A Picture is worth a thousand words
This Picture tells it all….
Escaping from our bubbles, happy walking group members commenced our walk to the Daresbury Firs, initially crossing the busy dual carriageway of the A56. The route was full of wild flowers and such a pleasant walk through the trees so tranquil, all the better for the feeling of freedom. We steadily made our way down carefully negotiating a few of the tree roots till we came to a gate, which led us into a field of more wild flowers with a field of yellow which looked similar to butterweed. In the distance we could see a narrow boat trundling along the canal. Overhead in the distance we saw a circling raptor.
Reaching the canal, we slowly made our way along the tow path meeting several fellow walkers, cyclists and a couple of fishermen hoping for a catch. There was a family of ducks socially distancing enjoying a swim in the canal with a heron keeping an eye on them from the other side.
Passing a few horses on the other side of the hedge which were also socially distancing, one horse in each field, we headed up Hobbs Lane to have our last photo taken on the Millennium Seat presented by Moore and Daresbury WI, which provided us with a welcome rest. From the top of Hobbs Lane we walked back along the pathway of the A56, returning to Daresbury Village. Four of us had a meal in the beer garden in the Ring of Bells to finish our chat for the day. We all thoroughly enjoyed our first outing since March and looking forward to the next. The weather was marvellous no rain at all.
THANK YOU ANN…. great to be back in business.
Four seeds in a hole, an old countryside saying! “One for the mouse, One for the crow, One to rot, and one to grow”
Occasionally we are allowed out…not in huge numbers but in small distancing groups.
How lovely for a few of us to visit the Antrobus Community Kitchen Garden…a project set up in 2011, on a secret location in Reed Lane Antrobus, which is run by a small number of very dedicated volunteers.
This year’s seeds had to be sown in isolation on window ledges and kitchen tables… they eventually got to their planting positions, and are growing to perfection. It’s amazing how plants like the rain more than humans!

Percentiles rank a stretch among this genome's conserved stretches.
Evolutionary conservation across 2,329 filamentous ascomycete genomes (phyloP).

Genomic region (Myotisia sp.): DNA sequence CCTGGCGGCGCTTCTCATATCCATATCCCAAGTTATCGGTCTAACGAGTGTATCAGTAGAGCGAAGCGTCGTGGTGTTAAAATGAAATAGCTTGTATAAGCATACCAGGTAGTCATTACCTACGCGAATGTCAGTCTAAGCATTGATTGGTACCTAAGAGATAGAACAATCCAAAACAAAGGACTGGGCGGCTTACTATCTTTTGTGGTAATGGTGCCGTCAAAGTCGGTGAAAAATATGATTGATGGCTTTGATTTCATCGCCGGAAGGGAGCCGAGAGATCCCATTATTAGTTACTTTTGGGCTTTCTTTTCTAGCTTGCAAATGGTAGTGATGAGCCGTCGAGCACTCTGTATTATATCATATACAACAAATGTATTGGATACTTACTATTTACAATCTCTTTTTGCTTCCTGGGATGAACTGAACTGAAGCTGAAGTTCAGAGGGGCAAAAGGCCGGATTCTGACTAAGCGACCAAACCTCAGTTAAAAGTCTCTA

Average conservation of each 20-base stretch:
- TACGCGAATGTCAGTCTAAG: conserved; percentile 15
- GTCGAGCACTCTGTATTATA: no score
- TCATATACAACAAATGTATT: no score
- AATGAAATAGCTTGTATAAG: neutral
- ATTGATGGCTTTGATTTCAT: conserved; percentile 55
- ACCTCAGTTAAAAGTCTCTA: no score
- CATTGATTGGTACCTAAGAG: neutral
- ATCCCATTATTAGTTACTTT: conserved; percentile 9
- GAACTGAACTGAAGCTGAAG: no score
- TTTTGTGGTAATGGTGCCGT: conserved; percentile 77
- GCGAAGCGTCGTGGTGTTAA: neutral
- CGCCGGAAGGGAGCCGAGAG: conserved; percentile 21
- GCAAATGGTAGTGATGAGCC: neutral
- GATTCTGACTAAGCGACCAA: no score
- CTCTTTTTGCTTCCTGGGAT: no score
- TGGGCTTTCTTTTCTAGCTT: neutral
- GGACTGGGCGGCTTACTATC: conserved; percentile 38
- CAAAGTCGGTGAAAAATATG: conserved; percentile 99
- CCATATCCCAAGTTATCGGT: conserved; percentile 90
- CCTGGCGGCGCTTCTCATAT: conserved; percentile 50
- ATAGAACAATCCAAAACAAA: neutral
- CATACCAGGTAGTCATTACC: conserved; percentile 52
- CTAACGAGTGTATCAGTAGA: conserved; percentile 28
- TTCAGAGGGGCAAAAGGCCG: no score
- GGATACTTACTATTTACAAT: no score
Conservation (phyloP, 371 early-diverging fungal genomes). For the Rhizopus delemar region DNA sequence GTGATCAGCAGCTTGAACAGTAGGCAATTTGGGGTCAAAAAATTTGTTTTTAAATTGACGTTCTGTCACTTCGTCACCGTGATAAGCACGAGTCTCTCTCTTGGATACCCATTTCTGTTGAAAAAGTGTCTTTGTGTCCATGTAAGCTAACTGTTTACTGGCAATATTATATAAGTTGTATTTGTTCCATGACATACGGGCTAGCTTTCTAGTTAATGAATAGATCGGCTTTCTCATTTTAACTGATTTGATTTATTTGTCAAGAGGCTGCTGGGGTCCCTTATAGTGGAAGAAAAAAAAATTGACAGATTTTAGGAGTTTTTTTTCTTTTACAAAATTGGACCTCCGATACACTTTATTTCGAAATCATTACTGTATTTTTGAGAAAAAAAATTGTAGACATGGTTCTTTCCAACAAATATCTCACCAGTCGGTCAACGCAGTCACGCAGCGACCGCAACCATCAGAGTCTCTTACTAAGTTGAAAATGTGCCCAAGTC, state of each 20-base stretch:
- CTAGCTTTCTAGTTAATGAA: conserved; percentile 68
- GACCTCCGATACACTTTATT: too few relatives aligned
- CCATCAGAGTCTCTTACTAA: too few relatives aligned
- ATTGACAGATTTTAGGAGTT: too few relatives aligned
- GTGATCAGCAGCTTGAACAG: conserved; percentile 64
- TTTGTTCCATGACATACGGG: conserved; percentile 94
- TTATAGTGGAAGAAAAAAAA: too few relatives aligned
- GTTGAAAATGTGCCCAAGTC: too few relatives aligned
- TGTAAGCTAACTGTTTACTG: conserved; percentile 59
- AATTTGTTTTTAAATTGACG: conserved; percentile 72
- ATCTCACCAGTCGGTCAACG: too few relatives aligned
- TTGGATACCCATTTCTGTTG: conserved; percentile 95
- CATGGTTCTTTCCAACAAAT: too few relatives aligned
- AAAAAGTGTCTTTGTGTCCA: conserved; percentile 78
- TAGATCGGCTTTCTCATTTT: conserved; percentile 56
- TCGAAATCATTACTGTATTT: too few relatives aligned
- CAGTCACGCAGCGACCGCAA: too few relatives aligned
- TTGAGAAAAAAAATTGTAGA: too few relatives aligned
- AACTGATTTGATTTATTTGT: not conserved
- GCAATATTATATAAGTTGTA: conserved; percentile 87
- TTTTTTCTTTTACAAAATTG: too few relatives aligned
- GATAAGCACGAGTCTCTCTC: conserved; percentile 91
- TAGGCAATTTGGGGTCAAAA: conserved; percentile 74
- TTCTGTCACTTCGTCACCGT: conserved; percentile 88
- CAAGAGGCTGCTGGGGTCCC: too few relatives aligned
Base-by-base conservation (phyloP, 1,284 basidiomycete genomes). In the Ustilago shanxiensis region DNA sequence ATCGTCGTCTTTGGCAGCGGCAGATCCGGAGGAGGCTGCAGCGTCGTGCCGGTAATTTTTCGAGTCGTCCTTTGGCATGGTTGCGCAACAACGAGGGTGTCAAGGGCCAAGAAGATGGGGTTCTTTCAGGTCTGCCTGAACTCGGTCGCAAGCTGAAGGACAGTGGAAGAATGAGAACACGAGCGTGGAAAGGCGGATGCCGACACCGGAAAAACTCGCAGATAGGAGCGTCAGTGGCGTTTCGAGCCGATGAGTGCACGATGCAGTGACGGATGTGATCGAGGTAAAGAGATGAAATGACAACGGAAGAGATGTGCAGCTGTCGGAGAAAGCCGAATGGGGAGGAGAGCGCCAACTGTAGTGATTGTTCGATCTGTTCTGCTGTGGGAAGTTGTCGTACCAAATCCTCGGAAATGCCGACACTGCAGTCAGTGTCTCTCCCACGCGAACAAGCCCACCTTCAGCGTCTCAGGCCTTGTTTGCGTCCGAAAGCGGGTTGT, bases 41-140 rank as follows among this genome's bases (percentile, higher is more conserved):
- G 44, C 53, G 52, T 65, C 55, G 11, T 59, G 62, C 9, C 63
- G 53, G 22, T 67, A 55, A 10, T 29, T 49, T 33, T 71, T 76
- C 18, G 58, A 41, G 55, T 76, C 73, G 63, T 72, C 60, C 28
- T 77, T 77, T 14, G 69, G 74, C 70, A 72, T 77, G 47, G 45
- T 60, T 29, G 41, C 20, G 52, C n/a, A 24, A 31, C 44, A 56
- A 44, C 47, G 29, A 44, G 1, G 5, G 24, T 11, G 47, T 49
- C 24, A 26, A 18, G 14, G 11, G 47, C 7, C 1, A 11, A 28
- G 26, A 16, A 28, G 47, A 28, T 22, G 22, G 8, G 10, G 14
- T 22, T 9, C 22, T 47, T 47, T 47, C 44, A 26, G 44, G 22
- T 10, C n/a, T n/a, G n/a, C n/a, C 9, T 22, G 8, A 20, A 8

Visiting this garden proved to be a real treat, especially the scrumping of raspberries and tayberries. Have you ever seen a red cauliflower or walking onions? Peas, broad and runner beans, lettuce, tomatoes butternut squash, courgettes, flower- arrangers artichokes, along with strawberries and numerous other fruits, and vegetables, all asking to be picked, cooked and eaten.
OH….and what can we make with these juicy green grapes?
Thank you to Jackie for giving us her time and sharing her enthusiasm for one of her super hobbies.
Raised beds, are now on my list of “must do jobs” for my husband, he wont let me out of lock down again.
A last craft meeting, before shutdowns, was enjoyed by just a few Whitley WI members, spaced out to avoid contact, but near enough to enjoy each other’s company and learn a new skill.
We are so lucky to have very talented members and expert member Jackie showed us the gentle art of needle felting. Using naturally dyed wool and a felting needle, a variety of mushrooms grew as if by magic. Magic Mushrooms!!
We learnt a lot about the nature of wool and how its fibres can be brought together by agitation using a specially barbed felting needle. Fascinating!
Thank you Jackie,
a new craft we can now enjoy in isolation if need be.
If you were signed up for the walk in the Peak District walk on the 7th April it has been cancelled.
Nine keen walkers on a cloudy day with rain in the air started out from Millersdale Grove Runcorn. The plan was to follow hard paths, so avoiding the muddy fields and canal towpaths.
The walk took us along paths through the Beechwood West Estate, upto the enclosed wood that in a few week’s time would be smelling of wild garlic. We headed down to the main road passing clumps of spring flowers such as crocus and daffodils. On reaching the road we crossed the road and turned left making our way up the path at the back of Hillview School and onto the main road again to Wood Lane passing The Holiday Inn turning left at the junction.
We could see the old railway station which was Runcorn’s in 1851. It was renamed Runcorn Road 1861 then in 1869 was renamed Halton Station. The station closed in 1952 . Carrying on we passed a small garden nursery turning left at A56 towards Sutton Weaver. Making our way along Chester Road turning left down Station Road under the bridge turning left onto the path alongside the Southern Expressway towards Beechwood. Crossing the road at the traffic lights to go along the leafy path alongside the train line to London. The hedges are just starting to come into leaf and as our photo shows the blossoms are also on the trees meaning Spring is on its way.
We wended our way back up and over the bridge towards the Community Centre where we had a lovely lunch and put the world to rights.
A great walk, thanks to Ann for all your research and local knowledge.